With the government committed to end decades long strife in the east, the nation welcomes another Nevruz, celebrated throughout the region as the coming of the spring
ANKARA – The reconciliationprocess, which is the latest attempt to tackle Turkey's age-old Kurdish question, began in early 2013 with a ceasefire between the Turkish government and the outlawed Kurdistan Workers' Party (PKK). AK Party governments had made previous attempts, such as the Oslo Process and the Kurdish Opening, and it seems both the Turkish and Kurdish sides had learned from previous efforts; thus, the reconciliation process has given rise to more hope than ever. Abdullah Öcalan, jailed leader of the PKK, made a statement during last year's Nevruz celebrations in Diyarbakır. "We have now reached a point where guns must go silent, and ideas and politics must speak. We will unite in the face of those who try to split us. From now on, a new period begins when politics, not guns, will come to the fore," Öcalan stated in a letter last Nevruz.
Öcalan's letter was one of the important steps in the ongoing process; therefore, the content of his latest letter, which is expected to be read today in Diyarbakır, is greatly anticipated.
According to Turkish Economic and Social Studies Foundation (TESEV) Democratization Program Director Özge Genç, the letter is significant, as it shows that the peace process is going on despite worries, ups and downs and the slow pace of reforms. "Last year, Öcalan's speech, which was broadcast live, was a cornerstone for the continuation of the reconciliation process, for confidence building between the government and the Kurds, and it helped to transform the perceptions of Turkish society regarding peace, the PKK and the Kurdish movement. This year's speech will have a similar impact, I believe," Genç said.
She assumes that in this year's letter, Öcalan will back the process and send messages and references to the Kurds and Turks separately. "Coupled with the latest decision by the European Court of Human Rights (ECtHR), Öcalan's second Nevruz speech might lead to further relaxation of his situation, and he might be given the opportunity to talk to journalists, civil society, et cetera," she added.
Vahap Coşkun, an associate professor at Dicle University in Diyarbakır, has similar thoughts. "I believe in his letter he will mention something to nourish his hope concerning the continuity of the reconciliation process. The letter may also include some messages regarding the election." Coşkun said that in the past year there have been significant gains for Turks and Kurds in terms of the reconciliation process. "In particular, deaths have ended, and this process has ensured the legitimacy of the reconciliation process by all segments of society. Moreover, society's willingness for further reforms has increased in the past year. The reconciliation process was formalized last year with Öcalan's letter; therefore, his new letter, which will evaluate the process, is important," he said.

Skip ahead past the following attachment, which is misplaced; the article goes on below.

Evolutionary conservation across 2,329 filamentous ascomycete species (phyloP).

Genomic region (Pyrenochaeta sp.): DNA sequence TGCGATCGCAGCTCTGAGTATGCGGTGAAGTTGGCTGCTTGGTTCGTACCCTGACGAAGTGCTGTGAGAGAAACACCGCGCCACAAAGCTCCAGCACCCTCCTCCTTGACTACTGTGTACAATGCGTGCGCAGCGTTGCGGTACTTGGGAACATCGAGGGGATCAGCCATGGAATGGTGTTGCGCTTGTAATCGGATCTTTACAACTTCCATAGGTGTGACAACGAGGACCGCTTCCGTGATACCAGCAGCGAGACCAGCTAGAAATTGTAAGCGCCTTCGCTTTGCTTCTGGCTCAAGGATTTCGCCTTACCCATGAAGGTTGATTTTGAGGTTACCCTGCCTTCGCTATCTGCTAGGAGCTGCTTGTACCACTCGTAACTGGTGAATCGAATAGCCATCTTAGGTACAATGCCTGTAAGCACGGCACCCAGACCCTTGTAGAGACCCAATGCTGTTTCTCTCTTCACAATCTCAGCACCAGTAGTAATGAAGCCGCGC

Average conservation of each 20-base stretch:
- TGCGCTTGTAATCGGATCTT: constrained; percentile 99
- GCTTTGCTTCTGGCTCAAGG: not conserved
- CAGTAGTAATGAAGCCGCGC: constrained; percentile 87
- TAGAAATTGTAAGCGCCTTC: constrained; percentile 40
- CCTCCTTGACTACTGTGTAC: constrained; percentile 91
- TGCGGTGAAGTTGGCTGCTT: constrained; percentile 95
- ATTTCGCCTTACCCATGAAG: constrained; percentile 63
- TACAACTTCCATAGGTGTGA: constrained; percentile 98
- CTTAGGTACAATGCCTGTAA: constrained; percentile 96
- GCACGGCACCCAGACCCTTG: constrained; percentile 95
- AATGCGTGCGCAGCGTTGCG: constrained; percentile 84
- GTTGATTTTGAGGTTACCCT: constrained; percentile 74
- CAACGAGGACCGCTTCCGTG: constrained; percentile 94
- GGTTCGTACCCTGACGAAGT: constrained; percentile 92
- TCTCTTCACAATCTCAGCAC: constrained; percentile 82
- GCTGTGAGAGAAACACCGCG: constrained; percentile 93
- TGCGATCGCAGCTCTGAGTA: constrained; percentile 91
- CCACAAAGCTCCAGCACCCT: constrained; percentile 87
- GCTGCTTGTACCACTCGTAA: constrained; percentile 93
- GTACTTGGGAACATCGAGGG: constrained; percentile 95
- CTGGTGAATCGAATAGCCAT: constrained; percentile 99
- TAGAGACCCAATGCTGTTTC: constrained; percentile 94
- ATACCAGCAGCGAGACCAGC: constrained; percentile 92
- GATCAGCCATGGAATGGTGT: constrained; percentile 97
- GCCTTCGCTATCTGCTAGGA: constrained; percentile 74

Yunus Akbaba, a researcher at the Foundation for Political, Economic, and Social Research (SETA), anticipates that Öcalan's message will principally address three actors: the Kurdish political movement (Peace and Democracy Party (BDP), People's Democracy Party (HDP), PKK) and their democratic allies, the government, and international actors. Akbaba said: "In this regard, Öcalan will try to meet the expectations of the PKK with carefully considered words that will not jeopardize the process. Consistent with this argument, Öcalan will ask the Kurdish movement to continue their political struggle on their own for practical gains. To fend off critics, he will emphasize the importance of following their own agenda rather than that of the Justice and Development Party (AK Party). He will also thank the Kurdish political movement for their efforts in the reconciliation process and will ask them to concentrate on enlarging the subjects and the parties in the negotiations within the context of the democratization of the country. Stated differently, he will ask the Parliament and nongovernmental organizations (NGOs) to facilitate dialogue among the political parties in the reform process, along with reassuring the country. In a nutshell, Öcalan will praise the significance of politics, externalizing violence for the PKK."